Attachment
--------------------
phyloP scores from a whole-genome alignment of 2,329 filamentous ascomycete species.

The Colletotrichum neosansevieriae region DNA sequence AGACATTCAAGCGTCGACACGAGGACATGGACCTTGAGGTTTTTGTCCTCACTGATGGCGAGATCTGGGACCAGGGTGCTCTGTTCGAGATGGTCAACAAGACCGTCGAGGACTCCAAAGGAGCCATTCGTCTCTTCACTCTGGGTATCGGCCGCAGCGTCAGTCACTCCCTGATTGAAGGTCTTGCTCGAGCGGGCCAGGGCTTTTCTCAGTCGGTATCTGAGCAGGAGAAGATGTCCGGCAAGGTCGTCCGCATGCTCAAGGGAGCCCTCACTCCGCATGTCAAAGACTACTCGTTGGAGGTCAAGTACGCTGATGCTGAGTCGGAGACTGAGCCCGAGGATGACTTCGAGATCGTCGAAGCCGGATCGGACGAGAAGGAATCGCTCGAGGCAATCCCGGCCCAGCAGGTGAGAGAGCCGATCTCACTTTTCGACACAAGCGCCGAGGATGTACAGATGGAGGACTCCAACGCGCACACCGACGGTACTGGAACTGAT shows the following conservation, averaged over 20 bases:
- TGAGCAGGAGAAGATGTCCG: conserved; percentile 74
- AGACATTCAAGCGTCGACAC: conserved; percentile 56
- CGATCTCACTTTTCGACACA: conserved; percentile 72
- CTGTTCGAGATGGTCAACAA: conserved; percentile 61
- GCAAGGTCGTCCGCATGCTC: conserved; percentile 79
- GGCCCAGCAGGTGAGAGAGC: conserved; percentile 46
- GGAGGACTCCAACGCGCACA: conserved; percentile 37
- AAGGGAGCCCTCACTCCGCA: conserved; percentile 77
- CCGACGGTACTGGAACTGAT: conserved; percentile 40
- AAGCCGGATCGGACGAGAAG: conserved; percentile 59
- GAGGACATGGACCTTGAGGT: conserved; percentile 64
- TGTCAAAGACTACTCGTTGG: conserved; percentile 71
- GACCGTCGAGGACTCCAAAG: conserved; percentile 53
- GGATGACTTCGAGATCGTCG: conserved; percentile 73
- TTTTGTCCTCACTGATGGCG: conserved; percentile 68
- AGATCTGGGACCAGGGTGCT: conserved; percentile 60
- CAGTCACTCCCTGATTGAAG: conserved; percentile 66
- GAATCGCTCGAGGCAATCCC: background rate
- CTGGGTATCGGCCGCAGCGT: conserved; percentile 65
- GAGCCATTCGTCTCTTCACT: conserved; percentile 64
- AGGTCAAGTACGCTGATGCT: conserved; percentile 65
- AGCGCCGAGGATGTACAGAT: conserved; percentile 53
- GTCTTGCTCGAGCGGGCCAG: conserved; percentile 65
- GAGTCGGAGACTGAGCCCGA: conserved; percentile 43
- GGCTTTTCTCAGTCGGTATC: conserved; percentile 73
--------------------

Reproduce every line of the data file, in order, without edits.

phyloP scores from a whole-genome alignment of 2,329 filamentous ascomycete species.

The Colletotrichum neosansevieriae region DNA sequence AGACATTCAAGCGTCGACACGAGGACATGGACCTTGAGGTTTTTGTCCTCACTGATGGCGAGATCTGGGACCAGGGTGCTCTGTTCGAGATGGTCAACAAGACCGTCGAGGACTCCAAAGGAGCCATTCGTCTCTTCACTCTGGGTATCGGCCGCAGCGTCAGTCACTCCCTGATTGAAGGTCTTGCTCGAGCGGGCCAGGGCTTTTCTCAGTCGGTATCTGAGCAGGAGAAGATGTCCGGCAAGGTCGTCCGCATGCTCAAGGGAGCCCTCACTCCGCATGTCAAAGACTACTCGTTGGAGGTCAAGTACGCTGATGCTGAGTCGGAGACTGAGCCCGAGGATGACTTCGAGATCGTCGAAGCCGGATCGGACGAGAAGGAATCGCTCGAGGCAATCCCGGCCCAGCAGGTGAGAGAGCCGATCTCACTTTTCGACACAAGCGCCGAGGATGTACAGATGGAGGACTCCAACGCGCACACCGACGGTACTGGAACTGAT shows the following conservation, averaged over 20 bases:
- TGAGCAGGAGAAGATGTCCG: conserved; percentile 74
- AGACATTCAAGCGTCGACAC: conserved; percentile 56
- CGATCTCACTTTTCGACACA: conserved; percentile 72
- CTGTTCGAGATGGTCAACAA: conserved; percentile 61
- GCAAGGTCGTCCGCATGCTC: conserved; percentile 79
- GGCCCAGCAGGTGAGAGAGC: conserved; percentile 46
- GGAGGACTCCAACGCGCACA: conserved; percentile 37
- AAGGGAGCCCTCACTCCGCA: conserved; percentile 77
- CCGACGGTACTGGAACTGAT: conserved; percentile 40
- AAGCCGGATCGGACGAGAAG: conserved; percentile 59
- GAGGACATGGACCTTGAGGT: conserved; percentile 64
- TGTCAAAGACTACTCGTTGG: conserved; percentile 71
- GACCGTCGAGGACTCCAAAG: conserved; percentile 53
- GGATGACTTCGAGATCGTCG: conserved; percentile 73
- TTTTGTCCTCACTGATGGCG: conserved; percentile 68
- AGATCTGGGACCAGGGTGCT: conserved; percentile 60
- CAGTCACTCCCTGATTGAAG: conserved; percentile 66
- GAATCGCTCGAGGCAATCCC: background rate
- CTGGGTATCGGCCGCAGCGT: conserved; percentile 65
- GAGCCATTCGTCTCTTCACT: conserved; percentile 64
- AGGTCAAGTACGCTGATGCT: conserved; percentile 65
- AGCGCCGAGGATGTACAGAT: conserved; percentile 53
- GTCTTGCTCGAGCGGGCCAG: conserved; percentile 65
- GAGTCGGAGACTGAGCCCGA: conserved; percentile 43
- GGCTTTTCTCAGTCGGTATC: conserved; percentile 73